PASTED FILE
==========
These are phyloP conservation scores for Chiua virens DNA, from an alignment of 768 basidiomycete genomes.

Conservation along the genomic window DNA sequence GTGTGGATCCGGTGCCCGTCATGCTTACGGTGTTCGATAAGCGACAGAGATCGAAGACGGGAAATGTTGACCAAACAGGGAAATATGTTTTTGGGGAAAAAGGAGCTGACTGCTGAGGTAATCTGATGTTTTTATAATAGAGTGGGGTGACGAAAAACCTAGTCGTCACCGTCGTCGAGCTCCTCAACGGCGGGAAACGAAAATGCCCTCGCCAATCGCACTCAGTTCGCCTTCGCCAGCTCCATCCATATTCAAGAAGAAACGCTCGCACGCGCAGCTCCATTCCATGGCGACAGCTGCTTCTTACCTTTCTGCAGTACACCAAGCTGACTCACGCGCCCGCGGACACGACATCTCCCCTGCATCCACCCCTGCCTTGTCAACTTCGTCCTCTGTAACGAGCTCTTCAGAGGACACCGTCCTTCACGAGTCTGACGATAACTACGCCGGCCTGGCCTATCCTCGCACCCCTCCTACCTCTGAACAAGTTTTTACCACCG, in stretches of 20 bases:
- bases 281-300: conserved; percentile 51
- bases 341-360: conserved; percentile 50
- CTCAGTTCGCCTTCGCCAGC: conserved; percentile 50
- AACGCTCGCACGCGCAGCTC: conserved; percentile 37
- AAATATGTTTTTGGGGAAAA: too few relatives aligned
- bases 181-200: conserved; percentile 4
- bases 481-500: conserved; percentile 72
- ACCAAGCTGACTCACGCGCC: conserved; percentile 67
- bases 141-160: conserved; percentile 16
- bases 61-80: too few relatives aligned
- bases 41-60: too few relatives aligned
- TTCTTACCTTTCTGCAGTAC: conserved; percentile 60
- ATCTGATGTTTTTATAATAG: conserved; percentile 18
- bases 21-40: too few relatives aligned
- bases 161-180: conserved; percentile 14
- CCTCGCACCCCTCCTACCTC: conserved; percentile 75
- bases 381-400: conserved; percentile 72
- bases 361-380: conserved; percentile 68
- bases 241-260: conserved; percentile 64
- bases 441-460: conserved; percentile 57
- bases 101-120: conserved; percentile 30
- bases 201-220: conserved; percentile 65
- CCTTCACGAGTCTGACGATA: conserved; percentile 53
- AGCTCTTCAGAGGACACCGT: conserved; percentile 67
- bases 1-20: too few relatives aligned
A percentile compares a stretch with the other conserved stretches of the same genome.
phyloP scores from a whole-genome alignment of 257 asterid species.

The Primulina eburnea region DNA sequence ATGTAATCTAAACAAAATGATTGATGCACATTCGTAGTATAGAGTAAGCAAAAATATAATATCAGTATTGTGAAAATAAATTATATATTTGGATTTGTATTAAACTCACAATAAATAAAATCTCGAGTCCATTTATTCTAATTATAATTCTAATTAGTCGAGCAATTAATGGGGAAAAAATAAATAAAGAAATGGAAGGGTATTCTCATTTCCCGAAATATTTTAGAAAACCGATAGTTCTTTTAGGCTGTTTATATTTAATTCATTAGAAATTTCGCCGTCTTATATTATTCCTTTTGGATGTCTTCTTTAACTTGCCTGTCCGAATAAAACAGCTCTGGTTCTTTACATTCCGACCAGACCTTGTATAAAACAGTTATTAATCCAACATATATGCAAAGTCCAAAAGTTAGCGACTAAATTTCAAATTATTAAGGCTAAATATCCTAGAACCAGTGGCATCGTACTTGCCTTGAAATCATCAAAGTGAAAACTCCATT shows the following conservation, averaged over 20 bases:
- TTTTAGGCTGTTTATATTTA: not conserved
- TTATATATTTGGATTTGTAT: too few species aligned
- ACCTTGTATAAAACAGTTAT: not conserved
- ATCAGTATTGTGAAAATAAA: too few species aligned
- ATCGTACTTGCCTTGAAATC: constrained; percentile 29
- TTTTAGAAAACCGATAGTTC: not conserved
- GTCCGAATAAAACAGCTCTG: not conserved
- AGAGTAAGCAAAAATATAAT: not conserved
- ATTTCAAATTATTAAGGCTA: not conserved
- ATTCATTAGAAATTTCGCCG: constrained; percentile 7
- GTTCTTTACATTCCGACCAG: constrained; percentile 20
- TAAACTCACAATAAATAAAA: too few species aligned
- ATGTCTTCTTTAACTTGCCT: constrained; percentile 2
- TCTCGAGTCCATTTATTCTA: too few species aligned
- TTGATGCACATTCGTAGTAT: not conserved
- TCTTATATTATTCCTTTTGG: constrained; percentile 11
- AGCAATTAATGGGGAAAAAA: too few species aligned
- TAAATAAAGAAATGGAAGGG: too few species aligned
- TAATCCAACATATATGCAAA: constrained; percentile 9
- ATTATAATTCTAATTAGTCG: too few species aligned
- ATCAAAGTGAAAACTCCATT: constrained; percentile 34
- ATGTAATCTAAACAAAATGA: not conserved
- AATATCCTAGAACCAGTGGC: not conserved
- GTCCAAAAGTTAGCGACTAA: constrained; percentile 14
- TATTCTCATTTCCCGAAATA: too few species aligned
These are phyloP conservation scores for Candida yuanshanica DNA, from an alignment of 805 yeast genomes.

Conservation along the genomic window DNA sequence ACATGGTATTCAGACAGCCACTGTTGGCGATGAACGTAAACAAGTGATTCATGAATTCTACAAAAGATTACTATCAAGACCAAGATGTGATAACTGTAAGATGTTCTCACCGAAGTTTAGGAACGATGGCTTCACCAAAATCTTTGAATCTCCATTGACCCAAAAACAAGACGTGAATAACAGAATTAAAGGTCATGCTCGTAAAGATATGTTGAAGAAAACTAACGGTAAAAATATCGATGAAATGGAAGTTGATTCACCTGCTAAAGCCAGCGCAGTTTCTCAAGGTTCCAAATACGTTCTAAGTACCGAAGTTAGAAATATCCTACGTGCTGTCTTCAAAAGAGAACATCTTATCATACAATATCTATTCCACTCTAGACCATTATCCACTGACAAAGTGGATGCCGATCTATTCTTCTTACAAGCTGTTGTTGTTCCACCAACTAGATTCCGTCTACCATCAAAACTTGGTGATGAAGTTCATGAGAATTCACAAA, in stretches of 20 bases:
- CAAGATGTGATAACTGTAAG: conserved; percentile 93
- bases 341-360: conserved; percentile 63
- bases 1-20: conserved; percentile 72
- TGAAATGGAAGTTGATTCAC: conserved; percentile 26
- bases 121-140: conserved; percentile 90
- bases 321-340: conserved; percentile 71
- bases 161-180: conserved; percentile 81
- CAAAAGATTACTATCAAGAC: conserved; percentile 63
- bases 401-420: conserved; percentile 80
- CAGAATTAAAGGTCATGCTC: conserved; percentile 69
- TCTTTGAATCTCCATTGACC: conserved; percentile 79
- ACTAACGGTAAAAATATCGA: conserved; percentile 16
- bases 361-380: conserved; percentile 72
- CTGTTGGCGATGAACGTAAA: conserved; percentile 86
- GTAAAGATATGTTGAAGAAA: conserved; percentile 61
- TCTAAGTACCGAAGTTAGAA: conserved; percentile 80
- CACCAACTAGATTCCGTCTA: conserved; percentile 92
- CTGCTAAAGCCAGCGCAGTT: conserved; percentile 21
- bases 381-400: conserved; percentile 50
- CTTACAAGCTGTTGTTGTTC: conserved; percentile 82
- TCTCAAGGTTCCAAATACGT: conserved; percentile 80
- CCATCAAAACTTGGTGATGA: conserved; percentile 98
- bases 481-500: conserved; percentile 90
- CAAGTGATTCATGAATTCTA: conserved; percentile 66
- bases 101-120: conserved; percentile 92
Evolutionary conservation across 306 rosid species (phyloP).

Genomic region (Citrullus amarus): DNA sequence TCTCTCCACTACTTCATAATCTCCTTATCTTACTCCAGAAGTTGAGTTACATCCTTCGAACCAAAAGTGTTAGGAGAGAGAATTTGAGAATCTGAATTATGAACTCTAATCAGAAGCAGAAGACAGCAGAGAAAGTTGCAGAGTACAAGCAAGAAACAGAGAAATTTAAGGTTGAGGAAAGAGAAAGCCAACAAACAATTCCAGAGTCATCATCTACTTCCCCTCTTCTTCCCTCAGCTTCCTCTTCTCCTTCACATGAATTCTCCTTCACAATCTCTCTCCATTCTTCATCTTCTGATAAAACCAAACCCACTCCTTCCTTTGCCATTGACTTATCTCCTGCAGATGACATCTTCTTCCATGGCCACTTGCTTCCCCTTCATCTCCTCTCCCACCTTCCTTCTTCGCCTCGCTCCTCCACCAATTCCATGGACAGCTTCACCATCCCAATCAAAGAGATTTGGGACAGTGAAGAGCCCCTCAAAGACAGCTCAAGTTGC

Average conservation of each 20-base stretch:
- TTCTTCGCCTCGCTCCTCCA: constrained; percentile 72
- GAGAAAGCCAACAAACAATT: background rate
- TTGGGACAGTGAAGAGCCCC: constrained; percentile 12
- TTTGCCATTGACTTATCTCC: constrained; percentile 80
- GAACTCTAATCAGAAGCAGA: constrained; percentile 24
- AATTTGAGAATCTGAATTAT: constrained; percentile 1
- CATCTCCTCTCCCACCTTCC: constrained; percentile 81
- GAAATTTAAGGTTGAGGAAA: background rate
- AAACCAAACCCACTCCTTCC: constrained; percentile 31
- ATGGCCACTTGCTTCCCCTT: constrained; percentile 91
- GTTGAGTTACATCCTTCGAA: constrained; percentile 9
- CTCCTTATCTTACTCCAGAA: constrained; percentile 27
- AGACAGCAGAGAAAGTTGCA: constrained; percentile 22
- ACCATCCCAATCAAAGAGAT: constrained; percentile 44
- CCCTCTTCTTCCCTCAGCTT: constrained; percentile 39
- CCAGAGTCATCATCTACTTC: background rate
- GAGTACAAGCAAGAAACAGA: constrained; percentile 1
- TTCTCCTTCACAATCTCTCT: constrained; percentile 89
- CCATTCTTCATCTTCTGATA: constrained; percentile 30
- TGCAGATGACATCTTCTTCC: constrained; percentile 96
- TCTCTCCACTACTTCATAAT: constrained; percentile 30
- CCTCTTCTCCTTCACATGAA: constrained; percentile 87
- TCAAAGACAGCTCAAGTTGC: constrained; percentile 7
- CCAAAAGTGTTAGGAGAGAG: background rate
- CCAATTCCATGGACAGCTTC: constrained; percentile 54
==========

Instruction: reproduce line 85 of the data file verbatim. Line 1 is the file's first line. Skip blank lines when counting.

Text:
Average conservation of each 20-base stretch: